T1 - Effect of grandparent's and parent's socioeconomic position on mortality among Danish men born in 1953

AU - Osler, Merete

AU - Andersen, Anne-Marie Nybo

AU - Lund, Rikke

AU - Holstein, Bjørn

PY - 2005

Y1 - 2005

N2 - BACKGROUND: The adverse effect on health of poor social circumstances might accumulate not only over the lifespan of the individual but also across generations. This study examines the effect of parent's and grandparent's socioeconomic position on all-cause mortality of their adult offspring. METHODS: 2890 males born in the metropolitan area of Copenhagen, Denmark in 1953, whose mothers were interviewed for information on family social background in 1968, were followed from 1968 to 2002 for information on vital status by record linkage to the Civil Registration System. The data were analysed using Cox regression models. RESULTS: All-cause mortality from age 15 to 49 years increased 25% [95% confidence interval (CI) 13-39%] for each number of parents or grandparents from working or unknown occupational social class. Offspring mortality decreased with the number of ancestors with a secondary school education hazard ratio [HR = 0.84 (95% CI 0.76-0.93)]. When the cumulative measures of ancestor's occupation and education were included in the same model, the estimates for the effect of occupational social class [HR = 1.19 (95% CI 1.06-1.34)] and education [HR = 0.91 (95% CI 0.80-1.03)] both attenuated. These relations only changed slightly when subject's own occupational class at age 22 years was taken into account. CONCLUSION: The adverse health effects of disadvantaged social circumstances accumulate not only over an individual's lifespan but also across generations. Cumulated occupational social class of ancestors seems to be an independent predictor of mortality in adult life after adjustment for subject's own social class at age 22 years.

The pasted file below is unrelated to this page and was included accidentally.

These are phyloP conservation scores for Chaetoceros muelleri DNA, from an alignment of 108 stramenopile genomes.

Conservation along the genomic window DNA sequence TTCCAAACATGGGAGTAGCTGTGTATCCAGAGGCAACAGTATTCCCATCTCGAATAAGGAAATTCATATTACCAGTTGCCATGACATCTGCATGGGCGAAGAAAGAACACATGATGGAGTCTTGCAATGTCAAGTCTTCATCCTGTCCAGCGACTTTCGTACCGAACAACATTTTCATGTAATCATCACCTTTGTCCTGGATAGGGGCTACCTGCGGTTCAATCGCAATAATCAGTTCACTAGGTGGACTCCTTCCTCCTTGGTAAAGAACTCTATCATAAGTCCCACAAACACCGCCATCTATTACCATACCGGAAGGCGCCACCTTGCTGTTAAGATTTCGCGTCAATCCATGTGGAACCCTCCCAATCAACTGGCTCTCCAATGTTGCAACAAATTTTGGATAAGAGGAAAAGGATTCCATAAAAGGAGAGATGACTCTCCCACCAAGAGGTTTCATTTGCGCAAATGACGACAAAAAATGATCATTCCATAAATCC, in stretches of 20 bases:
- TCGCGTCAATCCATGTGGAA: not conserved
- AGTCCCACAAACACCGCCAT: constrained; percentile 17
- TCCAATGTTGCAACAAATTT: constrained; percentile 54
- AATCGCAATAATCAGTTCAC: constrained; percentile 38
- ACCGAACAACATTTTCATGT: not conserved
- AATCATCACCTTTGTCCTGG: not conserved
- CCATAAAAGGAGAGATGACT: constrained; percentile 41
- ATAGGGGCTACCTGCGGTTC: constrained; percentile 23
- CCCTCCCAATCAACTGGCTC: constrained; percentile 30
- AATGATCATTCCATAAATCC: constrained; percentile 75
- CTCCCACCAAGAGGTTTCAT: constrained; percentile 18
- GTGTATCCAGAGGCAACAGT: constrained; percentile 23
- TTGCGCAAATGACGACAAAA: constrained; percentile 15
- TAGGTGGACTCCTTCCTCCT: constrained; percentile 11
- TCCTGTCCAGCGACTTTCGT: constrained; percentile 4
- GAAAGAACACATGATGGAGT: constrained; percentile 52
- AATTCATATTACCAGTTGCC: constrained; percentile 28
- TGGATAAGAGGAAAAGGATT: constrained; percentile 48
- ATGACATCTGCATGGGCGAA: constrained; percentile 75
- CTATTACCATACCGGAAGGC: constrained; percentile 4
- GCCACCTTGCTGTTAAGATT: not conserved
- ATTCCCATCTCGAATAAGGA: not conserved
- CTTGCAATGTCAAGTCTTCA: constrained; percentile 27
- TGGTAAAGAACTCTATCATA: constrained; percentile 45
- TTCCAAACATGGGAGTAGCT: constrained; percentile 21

AB - BACKGROUND: The adverse effect on health of poor social circumstances might accumulate not only over the lifespan of the individual but also across generations. This study examines the effect of parent's and grandparent's socioeconomic position on all-cause mortality of their adult offspring. METHODS: 2890 males born in the metropolitan area of Copenhagen, Denmark in 1953, whose mothers were interviewed for information on family social background in 1968, were followed from 1968 to 2002 for information on vital status by record linkage to the Civil Registration System. The data were analysed using Cox regression models. RESULTS: All-cause mortality from age 15 to 49 years increased 25% [95% confidence interval (CI) 13-39%] for each number of parents or grandparents from working or unknown occupational social class. Offspring mortality decreased with the number of ancestors with a secondary school education hazard ratio [HR = 0.84 (95% CI 0.76-0.93)]. When the cumulative measures of ancestor's occupation and education were included in the same model, the estimates for the effect of occupational social class [HR = 1.19 (95% CI 1.06-1.34)] and education [HR = 0.91 (95% CI 0.80-1.03)] both attenuated. These relations only changed slightly when subject's own occupational class at age 22 years was taken into account. CONCLUSION: The adverse health effects of disadvantaged social circumstances accumulate not only over an individual's lifespan but also across generations. Cumulated occupational social class of ancestors seems to be an independent predictor of mortality in adult life after adjustment for subject's own social class at age 22 years.

U2 - 10.1093/eurpub/cki066

DO - 10.1093/eurpub/cki066

M3 - Journal article

VL - 15

SP - 647

EP - 651

JO - European Journal of Public Health

JF - European Journal of Public Health

SN - 1101-1262

IS - 6

ER -

ID: 21161866